New Delhi, Oct 2 : The findings of the third serological survey in the national capital conducted in August revealed a reduction of approximately four per cent of antibodies against the novel coronavirus in the population.
A first glance at the findings suggests a decline in antibodies developed against the Covid-19.
However, the medical experts believe that the dip accounted for the antibodies was done due to a changed method of recording the seroprevalence.
Akhila Kosuru, senior physician and general manager for quality and training clinical services at Apollo Telehealth said a change in the sampling method could have attributed to the lesser recording of antibodies in the general population.
"Ideally there should not be a dip in the seroprevalence. Reason for the dip could be a drop in antibodies among people who may have been infected a long time ago or due to a change in sampling method this time," she added.
Gauri Aggarwal, the founder of Genestrings laboratories which is empanelled by the Delhi government to test the Covid-19 samples, said that the results are surprising but not unfathomable.
"At a time when infection prevalence has been increasing, the seroprevalence must have increased as compared to the previous survey that came out in August.
However, it dropped by nearly four percentage points in the latest survey. The difference in results is surprising but not completely unfathomable given the fact that there has been a change in the survey sample method," she commented.
She presumed that the locations where sampling for the serosurvey was conducted would have impacted the outcome of the study.
"The location from where samples have been taken will determine the level of seroprevalence achieved," Dr.
According to the latest survey, a significant decrease in seroprevalence was seen in Northeast, North and Central districts as per the survey report, while a slight increase was seen in South, East, West, and North West districts.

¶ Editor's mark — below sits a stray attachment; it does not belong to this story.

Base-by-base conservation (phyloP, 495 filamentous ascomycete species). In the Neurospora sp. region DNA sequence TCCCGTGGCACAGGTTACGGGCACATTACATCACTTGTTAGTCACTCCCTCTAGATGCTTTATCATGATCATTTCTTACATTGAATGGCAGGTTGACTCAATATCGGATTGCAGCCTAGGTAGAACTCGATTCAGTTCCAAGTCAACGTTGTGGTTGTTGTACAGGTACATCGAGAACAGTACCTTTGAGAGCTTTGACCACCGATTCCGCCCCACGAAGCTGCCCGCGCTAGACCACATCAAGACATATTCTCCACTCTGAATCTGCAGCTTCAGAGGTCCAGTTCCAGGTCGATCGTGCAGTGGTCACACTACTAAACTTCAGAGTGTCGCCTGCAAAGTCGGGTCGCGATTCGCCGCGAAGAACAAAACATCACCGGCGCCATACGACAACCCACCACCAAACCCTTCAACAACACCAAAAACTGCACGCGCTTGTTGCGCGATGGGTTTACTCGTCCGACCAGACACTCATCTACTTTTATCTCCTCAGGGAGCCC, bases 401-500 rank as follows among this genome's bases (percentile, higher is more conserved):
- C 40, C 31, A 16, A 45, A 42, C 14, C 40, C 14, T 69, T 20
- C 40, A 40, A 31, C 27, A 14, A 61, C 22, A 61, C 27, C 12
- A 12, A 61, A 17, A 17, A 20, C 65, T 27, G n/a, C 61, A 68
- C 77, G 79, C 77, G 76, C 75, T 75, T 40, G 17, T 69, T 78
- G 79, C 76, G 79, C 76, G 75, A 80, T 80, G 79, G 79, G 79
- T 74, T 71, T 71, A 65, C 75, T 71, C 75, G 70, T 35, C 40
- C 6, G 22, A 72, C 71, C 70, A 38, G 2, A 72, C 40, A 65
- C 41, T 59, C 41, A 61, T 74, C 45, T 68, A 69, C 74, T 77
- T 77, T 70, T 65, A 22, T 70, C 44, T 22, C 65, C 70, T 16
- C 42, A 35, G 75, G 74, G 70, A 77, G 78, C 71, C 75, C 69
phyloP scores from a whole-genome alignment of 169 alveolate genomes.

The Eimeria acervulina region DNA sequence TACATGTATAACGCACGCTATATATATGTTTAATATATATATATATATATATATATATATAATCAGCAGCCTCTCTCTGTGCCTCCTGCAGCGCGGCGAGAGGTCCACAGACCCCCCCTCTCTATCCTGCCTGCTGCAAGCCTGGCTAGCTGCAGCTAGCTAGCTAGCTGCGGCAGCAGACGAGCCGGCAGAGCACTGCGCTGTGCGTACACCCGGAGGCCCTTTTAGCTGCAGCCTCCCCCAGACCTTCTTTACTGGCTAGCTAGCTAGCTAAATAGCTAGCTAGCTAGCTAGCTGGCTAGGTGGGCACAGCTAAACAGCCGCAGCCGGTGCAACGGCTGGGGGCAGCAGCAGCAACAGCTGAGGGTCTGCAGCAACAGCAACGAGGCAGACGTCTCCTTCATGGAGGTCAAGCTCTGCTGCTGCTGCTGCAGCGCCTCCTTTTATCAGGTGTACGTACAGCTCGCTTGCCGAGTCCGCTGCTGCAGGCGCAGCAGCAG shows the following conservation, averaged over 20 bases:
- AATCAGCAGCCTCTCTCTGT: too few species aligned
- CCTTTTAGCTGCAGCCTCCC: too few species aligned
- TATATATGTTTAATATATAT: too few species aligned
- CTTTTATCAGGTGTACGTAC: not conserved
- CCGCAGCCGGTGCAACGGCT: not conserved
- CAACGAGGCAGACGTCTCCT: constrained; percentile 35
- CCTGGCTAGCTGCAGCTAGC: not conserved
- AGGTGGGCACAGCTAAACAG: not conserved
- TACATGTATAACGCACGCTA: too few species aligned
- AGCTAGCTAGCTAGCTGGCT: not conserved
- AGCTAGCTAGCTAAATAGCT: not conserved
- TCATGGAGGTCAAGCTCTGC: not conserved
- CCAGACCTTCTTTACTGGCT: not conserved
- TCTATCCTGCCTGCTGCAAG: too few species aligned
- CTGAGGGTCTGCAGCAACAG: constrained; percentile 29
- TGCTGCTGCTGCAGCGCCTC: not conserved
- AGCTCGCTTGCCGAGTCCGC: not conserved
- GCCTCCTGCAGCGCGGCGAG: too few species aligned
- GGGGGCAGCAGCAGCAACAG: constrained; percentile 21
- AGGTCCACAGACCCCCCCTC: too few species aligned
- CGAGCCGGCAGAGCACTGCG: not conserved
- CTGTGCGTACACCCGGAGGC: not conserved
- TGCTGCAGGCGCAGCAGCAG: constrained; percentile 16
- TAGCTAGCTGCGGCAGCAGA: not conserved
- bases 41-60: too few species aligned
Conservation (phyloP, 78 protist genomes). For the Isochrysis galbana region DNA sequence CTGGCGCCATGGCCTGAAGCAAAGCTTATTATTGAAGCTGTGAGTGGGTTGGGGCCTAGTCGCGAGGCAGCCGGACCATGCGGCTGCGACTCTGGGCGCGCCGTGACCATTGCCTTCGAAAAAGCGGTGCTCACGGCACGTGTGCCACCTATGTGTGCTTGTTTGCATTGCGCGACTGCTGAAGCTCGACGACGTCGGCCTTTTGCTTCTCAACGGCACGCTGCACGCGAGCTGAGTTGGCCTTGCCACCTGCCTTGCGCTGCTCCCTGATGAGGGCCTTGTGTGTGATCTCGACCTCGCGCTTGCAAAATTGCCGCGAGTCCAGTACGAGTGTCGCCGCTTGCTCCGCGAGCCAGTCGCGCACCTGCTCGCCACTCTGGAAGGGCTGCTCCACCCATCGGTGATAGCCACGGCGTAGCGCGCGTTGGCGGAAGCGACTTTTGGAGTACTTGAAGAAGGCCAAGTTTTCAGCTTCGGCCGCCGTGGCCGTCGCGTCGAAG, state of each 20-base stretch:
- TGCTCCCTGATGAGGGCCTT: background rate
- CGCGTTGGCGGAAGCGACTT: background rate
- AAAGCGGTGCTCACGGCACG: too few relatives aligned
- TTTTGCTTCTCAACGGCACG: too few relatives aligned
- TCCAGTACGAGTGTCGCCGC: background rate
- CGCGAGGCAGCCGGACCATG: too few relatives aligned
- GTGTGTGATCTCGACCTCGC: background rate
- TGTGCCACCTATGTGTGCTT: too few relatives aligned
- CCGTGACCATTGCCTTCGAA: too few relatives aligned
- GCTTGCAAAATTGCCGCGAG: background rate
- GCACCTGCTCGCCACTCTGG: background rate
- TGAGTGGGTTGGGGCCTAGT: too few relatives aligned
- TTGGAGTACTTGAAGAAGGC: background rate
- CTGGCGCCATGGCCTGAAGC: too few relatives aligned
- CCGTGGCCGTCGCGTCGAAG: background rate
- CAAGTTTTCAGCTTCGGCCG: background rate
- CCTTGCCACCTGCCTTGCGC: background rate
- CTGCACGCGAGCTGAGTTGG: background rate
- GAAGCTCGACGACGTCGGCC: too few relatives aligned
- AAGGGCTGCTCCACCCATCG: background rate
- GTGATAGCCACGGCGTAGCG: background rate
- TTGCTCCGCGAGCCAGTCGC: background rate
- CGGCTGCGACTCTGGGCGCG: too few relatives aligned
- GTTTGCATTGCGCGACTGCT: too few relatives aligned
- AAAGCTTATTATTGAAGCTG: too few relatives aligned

The report, submitted by the state health department to the Delhi High Court, stated that the "fall was particularly localised" in three districts -- North East, Central and North Delhi.
Kosuru also said that the variation in the type households for sample pooling might have led to the contradictory result.
"The latest survey sampled people based on whether they lived in five accommodation types -- planned colonies, resettlement colonies, urban slums and JJ colonies, urban and rural villages, and unauthorised colonies.
The study has also revealed that seroprevalence was highest among participants of low socioeconomic status with per-capita income below Rs 5,000," she explained.
The survey found a lower seroprevalence of 23 per cent in planned colonies in comparison to resettlement colonies, urban slums, unauthorised settlements where the seroprevalence was found at 26 per cent.
Akshay Budhraja, Consultant Department of Pulmonology, Aakash Healthcare Super Speciality Hospital, said there is a possibility that a particular area where the study was conducted has a population who was recently exposed to the virus and the titer of antibodies were found less in them.
"Besides, age also plays a factor. The elderly population has lesser antibodies in comparison to the younger population," he added.
However, does the decline in antibodies amounts to reinfection? Answering this query, Dr.
Budhraja stated that it is difficult to conclude with the serological study.
"While it is a matter of worry that the antibodies are reduced by a slight percentage, but does it mean that those people recovered from the Covid-19 are susceptible to reinfection, is difficult to answer based on this particular study," he said.
It is a novel virus to determine the pattern and sustainability of antibodies would take months and years of study, he concluded.